If you want greater liability protection or more flexibility for how the business is taxed, a limited liability company (LLC) may be an option to consider. LLCs can be thought of as quasi-corporations, but offer many of the benefits that partnerships offer.
How to Form a Partnership in New Mexico
If you want to start a partnership in New Mexico there are a few different steps to go through to make things official. Further information is available at the New Mexico Secretary of State website.
Step 1: Select a business name
Pick a unique name that you like, but bear in mind it should appeal to your potential clients as well. Business names can set the tone for all future business endeavors. Additionally, be aware that you must include your choice of entity in the business’s name. This means that “PQD Tile Repair” would be called “PQD Tile Repair, LP” if it’s a limited partnership.
Step 2: Register your business name and get your CRS tax number
Register your business name with the New Mexico Secretary of State. To obtain your CRS number you must visit the New Mexico Tax & Revenue site. This number is used to report your business earnings, but it is not the same filing a tax return.
Step 3: Complete required paperwork
All domestic New Mexico partnerships except for general partnerships require the appropriate paperwork be filed along with any filing fees. There is additional paperwork for foreign partnerships.
General Partnerships – General partnerships can register their paperwork with the New Mexico Secretary of State by filing a Statement of Partnership Authority.
Limited Partnerships – Limited partnerships are created in New Mexico by filing an Application for Certificate of Limited Partnership.
Limited Liability Partnerships (LLP)– Limited liability partnerships are also responsible for filing a Certificate of Limited Partnership with additional information included to put the business in LLP status.
Limited Liability Limited Partnerships (LLLP) – Limited liability limited partnerships are created by filing a Certificate of Limited Partnership with additional information required to gain LLLP status.
Businesses that have employees are required to complete some additional steps to comply with the law. Some businesses are required to obtain additional business licenses and/or permits, depending on the type of business they conduct. The New Mexico Small Business Development Center offers a very useful guide at this link.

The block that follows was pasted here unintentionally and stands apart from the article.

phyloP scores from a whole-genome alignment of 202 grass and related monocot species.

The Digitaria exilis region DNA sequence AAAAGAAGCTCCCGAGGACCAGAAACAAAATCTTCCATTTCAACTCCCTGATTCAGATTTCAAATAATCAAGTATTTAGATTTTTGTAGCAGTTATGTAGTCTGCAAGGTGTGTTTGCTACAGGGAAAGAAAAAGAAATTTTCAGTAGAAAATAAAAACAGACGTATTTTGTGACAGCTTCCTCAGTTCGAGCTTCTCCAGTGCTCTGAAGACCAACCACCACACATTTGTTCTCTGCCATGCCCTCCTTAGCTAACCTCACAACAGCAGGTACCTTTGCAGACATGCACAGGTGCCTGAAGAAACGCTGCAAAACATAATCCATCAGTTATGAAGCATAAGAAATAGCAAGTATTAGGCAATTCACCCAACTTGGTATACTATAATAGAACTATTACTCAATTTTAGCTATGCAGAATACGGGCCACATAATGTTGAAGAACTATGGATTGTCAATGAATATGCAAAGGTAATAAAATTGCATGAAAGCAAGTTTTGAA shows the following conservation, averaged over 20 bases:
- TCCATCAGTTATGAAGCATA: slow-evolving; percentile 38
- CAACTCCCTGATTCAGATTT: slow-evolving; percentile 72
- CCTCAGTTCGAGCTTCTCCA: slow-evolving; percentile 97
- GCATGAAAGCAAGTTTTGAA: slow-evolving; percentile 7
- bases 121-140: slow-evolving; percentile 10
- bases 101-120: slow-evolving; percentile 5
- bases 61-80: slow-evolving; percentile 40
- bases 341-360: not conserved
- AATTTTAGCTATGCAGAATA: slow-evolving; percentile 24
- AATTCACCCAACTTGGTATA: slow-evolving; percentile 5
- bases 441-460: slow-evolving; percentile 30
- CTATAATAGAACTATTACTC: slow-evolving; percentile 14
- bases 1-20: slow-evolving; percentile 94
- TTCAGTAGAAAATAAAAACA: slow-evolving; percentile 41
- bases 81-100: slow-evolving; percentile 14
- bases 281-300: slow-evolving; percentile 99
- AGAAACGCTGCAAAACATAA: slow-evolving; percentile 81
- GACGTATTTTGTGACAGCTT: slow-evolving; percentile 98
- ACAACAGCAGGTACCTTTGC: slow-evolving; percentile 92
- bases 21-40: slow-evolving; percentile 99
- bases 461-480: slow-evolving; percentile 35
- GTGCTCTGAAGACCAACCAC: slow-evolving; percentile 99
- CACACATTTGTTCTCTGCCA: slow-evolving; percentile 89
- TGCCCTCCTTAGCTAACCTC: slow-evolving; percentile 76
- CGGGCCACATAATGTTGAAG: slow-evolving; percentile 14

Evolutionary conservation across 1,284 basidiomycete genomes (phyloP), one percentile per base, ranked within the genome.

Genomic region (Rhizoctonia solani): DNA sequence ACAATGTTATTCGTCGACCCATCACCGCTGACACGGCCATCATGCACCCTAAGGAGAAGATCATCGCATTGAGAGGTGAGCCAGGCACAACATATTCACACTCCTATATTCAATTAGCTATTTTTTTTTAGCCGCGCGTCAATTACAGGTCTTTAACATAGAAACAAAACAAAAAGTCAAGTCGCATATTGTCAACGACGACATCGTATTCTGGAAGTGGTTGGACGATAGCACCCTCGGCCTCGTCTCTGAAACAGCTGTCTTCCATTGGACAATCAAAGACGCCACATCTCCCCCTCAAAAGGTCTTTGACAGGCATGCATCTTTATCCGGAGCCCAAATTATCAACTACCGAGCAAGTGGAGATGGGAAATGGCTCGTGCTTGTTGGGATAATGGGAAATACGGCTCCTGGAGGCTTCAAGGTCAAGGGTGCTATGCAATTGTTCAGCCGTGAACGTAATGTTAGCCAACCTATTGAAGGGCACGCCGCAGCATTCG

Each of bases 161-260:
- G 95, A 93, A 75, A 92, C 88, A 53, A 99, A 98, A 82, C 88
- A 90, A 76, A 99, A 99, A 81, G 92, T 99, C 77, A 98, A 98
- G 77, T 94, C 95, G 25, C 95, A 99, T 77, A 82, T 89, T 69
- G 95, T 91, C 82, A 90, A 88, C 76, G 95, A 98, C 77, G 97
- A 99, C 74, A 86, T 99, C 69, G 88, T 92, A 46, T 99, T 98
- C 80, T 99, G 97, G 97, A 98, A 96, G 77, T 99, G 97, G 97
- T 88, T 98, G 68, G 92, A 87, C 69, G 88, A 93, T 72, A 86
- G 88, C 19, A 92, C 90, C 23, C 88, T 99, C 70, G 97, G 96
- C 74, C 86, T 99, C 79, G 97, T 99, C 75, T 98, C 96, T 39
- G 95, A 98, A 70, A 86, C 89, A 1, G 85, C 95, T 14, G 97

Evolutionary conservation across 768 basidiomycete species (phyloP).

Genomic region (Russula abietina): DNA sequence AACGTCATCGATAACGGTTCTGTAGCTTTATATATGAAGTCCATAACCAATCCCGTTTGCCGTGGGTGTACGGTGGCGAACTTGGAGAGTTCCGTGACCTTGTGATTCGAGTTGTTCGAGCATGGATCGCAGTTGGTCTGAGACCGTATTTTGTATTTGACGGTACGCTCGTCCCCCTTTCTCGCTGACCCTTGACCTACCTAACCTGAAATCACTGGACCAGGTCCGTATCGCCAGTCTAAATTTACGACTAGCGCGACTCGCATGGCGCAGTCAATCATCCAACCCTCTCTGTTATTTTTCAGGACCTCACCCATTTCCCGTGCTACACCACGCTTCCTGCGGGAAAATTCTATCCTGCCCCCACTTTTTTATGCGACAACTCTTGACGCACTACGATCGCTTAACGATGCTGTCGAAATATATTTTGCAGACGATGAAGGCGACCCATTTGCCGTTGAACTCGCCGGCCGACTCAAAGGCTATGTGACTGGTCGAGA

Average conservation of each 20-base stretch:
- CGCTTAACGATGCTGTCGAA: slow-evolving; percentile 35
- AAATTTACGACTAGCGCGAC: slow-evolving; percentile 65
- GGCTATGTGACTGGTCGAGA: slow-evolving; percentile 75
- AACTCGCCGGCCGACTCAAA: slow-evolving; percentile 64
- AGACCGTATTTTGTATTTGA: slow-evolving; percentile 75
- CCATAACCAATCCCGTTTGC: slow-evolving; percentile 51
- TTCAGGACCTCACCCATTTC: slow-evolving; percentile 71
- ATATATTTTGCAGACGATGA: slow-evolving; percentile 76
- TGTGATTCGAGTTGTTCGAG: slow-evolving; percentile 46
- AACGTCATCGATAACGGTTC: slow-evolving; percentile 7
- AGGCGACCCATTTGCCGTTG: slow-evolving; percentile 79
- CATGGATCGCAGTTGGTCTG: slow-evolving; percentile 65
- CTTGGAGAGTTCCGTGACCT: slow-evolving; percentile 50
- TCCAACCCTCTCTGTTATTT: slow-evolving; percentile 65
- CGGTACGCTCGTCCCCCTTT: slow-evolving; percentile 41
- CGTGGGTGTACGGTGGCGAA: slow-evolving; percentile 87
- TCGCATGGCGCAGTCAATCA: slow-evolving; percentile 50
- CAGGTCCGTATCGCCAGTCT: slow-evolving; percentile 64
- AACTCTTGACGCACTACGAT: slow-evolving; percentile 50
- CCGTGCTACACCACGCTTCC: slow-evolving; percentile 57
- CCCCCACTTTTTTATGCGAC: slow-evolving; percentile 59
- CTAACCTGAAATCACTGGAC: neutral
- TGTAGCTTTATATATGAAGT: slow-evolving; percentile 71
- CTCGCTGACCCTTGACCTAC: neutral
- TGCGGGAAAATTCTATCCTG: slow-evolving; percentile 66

Step 4: Determine if you need an EIN
If you plan on hiring employees, you’ll need to get an Employer Identification Number (EIN) from the IRS. Even if you aren’t hiring employees, an EIN is helpful for opening business bank accounts, credit cards, and more. It’s highly recommended you get one from the IRS.
Step 5: Get your day to day business affairs in order
Once the Secretary of State has approved your paperwork and sent you a certified, stamped copy of the paperwork back, you’re able to do business. Here are a few things to consider as you get started with your business:
- You’ll need to open a bank account in your business’s name to keep your liability protection in tact (if your partnership type offers liability protection).
- You’ll need a physical address where the business can receive mail and legal notices.
- Make sure you have a partnership agreement on hand. This is a document that outlines how the partnership will be ran and includes details such as how to deal with partners that leave, adding new partners, changing the business, or shutting the business down.
- Consider filing for a trademark to protect your business name and logo. This is different than registering the name with the state and offers more legal protections for your intellectual property.
Want to start a partnership? LegalZoom will help you choose which one may be right for you. We can also file the paperwork to form your business, help you find a registered agent, and get you in touch with an attorney or tax professional.